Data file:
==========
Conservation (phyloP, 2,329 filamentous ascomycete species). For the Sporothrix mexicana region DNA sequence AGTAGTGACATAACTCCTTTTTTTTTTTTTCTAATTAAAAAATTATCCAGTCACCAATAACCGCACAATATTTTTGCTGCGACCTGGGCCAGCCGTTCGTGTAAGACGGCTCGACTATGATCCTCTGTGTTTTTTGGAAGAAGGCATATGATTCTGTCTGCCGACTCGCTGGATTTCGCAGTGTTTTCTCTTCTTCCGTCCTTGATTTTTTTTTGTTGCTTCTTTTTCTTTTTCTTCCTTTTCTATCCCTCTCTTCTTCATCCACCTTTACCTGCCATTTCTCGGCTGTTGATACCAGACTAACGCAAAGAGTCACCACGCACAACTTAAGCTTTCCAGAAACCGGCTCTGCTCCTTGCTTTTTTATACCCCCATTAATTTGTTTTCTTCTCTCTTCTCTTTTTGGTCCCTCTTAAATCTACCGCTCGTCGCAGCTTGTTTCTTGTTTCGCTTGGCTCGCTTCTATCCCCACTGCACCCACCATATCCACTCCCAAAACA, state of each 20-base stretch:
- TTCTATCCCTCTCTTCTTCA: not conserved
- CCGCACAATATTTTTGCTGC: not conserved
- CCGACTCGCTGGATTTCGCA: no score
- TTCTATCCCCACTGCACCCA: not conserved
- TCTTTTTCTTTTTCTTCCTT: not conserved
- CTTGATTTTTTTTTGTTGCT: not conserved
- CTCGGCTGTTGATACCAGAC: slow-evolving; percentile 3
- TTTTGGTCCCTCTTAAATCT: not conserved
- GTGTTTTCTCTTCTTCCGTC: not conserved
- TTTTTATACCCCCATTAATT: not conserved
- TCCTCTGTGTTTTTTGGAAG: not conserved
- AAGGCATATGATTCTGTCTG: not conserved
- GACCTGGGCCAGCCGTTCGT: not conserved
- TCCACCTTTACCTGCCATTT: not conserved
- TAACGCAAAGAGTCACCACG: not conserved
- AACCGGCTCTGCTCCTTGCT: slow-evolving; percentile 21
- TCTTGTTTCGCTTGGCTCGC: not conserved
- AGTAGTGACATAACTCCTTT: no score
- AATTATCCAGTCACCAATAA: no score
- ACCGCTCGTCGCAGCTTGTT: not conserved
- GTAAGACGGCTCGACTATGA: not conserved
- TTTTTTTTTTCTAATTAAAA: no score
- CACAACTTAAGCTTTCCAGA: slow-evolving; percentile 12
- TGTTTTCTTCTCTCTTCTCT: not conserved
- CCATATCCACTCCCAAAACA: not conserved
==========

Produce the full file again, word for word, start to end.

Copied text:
Conservation (phyloP, 2,329 filamentous ascomycete species). For the Sporothrix mexicana region DNA sequence AGTAGTGACATAACTCCTTTTTTTTTTTTTCTAATTAAAAAATTATCCAGTCACCAATAACCGCACAATATTTTTGCTGCGACCTGGGCCAGCCGTTCGTGTAAGACGGCTCGACTATGATCCTCTGTGTTTTTTGGAAGAAGGCATATGATTCTGTCTGCCGACTCGCTGGATTTCGCAGTGTTTTCTCTTCTTCCGTCCTTGATTTTTTTTTGTTGCTTCTTTTTCTTTTTCTTCCTTTTCTATCCCTCTCTTCTTCATCCACCTTTACCTGCCATTTCTCGGCTGTTGATACCAGACTAACGCAAAGAGTCACCACGCACAACTTAAGCTTTCCAGAAACCGGCTCTGCTCCTTGCTTTTTTATACCCCCATTAATTTGTTTTCTTCTCTCTTCTCTTTTTGGTCCCTCTTAAATCTACCGCTCGTCGCAGCTTGTTTCTTGTTTCGCTTGGCTCGCTTCTATCCCCACTGCACCCACCATATCCACTCCCAAAACA, state of each 20-base stretch:
- TTCTATCCCTCTCTTCTTCA: not conserved
- CCGCACAATATTTTTGCTGC: not conserved
- CCGACTCGCTGGATTTCGCA: no score
- TTCTATCCCCACTGCACCCA: not conserved
- TCTTTTTCTTTTTCTTCCTT: not conserved
- CTTGATTTTTTTTTGTTGCT: not conserved
- CTCGGCTGTTGATACCAGAC: slow-evolving; percentile 3
- TTTTGGTCCCTCTTAAATCT: not conserved
- GTGTTTTCTCTTCTTCCGTC: not conserved
- TTTTTATACCCCCATTAATT: not conserved
- TCCTCTGTGTTTTTTGGAAG: not conserved
- AAGGCATATGATTCTGTCTG: not conserved
- GACCTGGGCCAGCCGTTCGT: not conserved
- TCCACCTTTACCTGCCATTT: not conserved
- TAACGCAAAGAGTCACCACG: not conserved
- AACCGGCTCTGCTCCTTGCT: slow-evolving; percentile 21
- TCTTGTTTCGCTTGGCTCGC: not conserved
- AGTAGTGACATAACTCCTTT: no score
- AATTATCCAGTCACCAATAA: no score
- ACCGCTCGTCGCAGCTTGTT: not conserved
- GTAAGACGGCTCGACTATGA: not conserved
- TTTTTTTTTTCTAATTAAAA: no score
- CACAACTTAAGCTTTCCAGA: slow-evolving; percentile 12
- TGTTTTCTTCTCTCTTCTCT: not conserved
- CCATATCCACTCCCAAAACA: not conserved